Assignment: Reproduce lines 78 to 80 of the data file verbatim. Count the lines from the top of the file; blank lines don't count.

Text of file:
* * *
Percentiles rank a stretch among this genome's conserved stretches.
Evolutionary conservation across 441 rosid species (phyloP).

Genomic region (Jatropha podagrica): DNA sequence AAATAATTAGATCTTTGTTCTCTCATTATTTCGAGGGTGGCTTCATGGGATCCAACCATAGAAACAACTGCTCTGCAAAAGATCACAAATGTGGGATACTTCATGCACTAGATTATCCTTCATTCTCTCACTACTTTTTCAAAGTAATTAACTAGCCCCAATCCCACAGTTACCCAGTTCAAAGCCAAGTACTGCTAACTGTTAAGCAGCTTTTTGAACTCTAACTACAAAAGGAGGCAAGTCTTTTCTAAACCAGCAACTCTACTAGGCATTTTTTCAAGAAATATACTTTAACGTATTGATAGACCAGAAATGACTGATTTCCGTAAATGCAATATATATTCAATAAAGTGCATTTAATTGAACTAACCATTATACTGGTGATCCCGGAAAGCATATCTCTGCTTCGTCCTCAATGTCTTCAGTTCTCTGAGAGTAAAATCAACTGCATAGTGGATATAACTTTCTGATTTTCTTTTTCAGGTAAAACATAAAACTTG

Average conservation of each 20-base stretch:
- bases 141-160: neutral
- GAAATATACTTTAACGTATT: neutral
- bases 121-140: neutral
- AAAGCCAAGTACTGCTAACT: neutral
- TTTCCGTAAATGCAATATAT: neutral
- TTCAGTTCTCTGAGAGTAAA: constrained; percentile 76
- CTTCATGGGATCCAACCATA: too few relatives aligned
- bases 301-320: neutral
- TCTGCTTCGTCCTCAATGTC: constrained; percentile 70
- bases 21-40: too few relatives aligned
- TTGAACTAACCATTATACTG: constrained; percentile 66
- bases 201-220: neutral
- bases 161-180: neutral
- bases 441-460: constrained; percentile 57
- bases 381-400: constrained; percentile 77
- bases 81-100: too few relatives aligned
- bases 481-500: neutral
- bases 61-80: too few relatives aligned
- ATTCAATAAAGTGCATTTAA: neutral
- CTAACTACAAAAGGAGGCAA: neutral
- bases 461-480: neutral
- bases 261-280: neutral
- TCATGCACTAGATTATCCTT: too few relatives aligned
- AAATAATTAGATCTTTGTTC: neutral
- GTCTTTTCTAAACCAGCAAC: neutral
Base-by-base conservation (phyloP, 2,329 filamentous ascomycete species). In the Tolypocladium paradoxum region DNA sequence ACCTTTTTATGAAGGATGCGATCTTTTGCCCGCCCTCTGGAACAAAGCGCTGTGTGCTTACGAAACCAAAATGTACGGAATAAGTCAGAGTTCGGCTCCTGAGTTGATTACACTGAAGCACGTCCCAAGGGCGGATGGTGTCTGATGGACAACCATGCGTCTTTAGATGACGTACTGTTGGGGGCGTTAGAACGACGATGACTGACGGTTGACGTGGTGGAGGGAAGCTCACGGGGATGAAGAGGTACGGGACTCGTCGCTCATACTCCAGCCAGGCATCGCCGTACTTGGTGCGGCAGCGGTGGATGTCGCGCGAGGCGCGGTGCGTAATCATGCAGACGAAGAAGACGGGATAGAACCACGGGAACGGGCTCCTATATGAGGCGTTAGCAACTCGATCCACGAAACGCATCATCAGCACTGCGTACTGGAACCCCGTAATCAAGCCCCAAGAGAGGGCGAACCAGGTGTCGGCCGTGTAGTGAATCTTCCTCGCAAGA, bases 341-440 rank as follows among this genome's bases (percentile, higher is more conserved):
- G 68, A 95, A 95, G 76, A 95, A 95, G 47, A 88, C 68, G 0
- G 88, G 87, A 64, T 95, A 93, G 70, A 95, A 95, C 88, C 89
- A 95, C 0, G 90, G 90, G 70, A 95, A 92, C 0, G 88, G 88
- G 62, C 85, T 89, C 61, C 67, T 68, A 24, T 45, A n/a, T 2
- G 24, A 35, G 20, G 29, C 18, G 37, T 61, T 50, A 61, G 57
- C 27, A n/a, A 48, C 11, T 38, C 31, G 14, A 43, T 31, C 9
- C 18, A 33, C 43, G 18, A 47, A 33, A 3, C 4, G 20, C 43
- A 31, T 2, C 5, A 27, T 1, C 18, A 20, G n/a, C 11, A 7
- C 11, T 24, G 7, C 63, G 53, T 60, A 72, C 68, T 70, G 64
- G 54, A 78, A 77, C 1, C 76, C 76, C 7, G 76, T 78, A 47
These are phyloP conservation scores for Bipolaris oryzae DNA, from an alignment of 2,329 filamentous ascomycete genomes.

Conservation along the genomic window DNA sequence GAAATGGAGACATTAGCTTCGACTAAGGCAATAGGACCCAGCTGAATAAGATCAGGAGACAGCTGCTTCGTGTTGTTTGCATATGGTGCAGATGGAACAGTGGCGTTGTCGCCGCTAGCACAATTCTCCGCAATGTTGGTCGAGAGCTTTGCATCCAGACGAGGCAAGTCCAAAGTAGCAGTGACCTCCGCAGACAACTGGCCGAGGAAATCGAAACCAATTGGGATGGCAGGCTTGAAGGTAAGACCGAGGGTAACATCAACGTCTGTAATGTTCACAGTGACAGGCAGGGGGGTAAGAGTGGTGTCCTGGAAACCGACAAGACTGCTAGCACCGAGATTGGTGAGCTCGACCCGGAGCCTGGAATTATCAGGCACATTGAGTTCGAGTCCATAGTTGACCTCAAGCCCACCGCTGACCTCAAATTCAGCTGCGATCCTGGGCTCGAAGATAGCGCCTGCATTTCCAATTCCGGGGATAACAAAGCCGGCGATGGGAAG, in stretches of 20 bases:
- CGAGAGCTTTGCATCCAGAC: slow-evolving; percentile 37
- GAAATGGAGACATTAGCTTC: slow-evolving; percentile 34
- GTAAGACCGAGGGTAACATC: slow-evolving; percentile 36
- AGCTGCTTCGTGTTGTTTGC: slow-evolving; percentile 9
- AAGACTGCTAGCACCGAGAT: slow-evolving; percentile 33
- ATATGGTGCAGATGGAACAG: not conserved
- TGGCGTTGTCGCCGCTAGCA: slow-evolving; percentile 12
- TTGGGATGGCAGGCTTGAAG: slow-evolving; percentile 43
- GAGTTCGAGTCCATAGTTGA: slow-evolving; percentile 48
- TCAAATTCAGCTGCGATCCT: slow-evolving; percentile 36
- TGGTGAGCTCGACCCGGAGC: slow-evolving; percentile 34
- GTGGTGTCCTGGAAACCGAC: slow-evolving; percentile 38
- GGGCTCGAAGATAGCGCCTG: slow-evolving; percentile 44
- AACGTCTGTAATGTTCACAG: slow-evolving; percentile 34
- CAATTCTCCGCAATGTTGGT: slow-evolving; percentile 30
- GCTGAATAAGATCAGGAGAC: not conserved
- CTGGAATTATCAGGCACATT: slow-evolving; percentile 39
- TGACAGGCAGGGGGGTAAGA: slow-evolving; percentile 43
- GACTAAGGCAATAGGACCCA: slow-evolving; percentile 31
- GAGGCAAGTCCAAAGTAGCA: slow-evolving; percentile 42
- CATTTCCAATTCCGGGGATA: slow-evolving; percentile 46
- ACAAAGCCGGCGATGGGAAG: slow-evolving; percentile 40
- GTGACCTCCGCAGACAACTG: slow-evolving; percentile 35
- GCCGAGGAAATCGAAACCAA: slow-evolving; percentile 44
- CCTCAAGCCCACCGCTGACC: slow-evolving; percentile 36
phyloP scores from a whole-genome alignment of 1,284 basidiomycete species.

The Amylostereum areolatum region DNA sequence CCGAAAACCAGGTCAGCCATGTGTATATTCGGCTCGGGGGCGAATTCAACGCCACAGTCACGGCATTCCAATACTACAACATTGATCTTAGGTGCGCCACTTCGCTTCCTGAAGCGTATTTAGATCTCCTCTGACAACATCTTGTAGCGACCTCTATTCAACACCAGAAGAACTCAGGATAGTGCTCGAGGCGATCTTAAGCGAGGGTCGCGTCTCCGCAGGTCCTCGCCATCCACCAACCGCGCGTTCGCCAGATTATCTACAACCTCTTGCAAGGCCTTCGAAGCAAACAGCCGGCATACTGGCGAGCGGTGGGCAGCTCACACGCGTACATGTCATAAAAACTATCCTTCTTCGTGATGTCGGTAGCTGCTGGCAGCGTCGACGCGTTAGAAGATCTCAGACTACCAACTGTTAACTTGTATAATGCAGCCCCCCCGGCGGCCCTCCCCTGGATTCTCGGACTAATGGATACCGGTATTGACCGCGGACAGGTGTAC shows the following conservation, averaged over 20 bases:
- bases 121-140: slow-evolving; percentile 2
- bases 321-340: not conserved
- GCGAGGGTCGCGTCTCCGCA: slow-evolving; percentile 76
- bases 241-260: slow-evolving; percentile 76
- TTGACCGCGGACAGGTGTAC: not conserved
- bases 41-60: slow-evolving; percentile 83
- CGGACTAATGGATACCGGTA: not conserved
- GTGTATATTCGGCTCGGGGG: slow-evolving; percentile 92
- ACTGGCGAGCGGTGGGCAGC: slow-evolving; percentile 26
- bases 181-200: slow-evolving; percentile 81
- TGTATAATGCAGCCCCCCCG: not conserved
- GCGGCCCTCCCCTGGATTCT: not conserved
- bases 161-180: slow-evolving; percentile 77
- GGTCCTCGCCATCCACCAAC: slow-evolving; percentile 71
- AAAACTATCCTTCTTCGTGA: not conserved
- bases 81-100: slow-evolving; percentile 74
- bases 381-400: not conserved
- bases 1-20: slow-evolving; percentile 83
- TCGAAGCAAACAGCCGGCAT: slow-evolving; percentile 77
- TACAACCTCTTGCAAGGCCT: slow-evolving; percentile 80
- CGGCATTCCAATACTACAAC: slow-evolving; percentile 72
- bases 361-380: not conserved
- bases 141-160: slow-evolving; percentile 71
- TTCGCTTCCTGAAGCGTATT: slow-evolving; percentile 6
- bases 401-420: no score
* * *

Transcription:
- ACTGGCGAGCGGTGGGCAGC: slow-evolving; percentile 26
- bases 181-200: slow-evolving; percentile 81
- TGTATAATGCAGCCCCCCCG: not conserved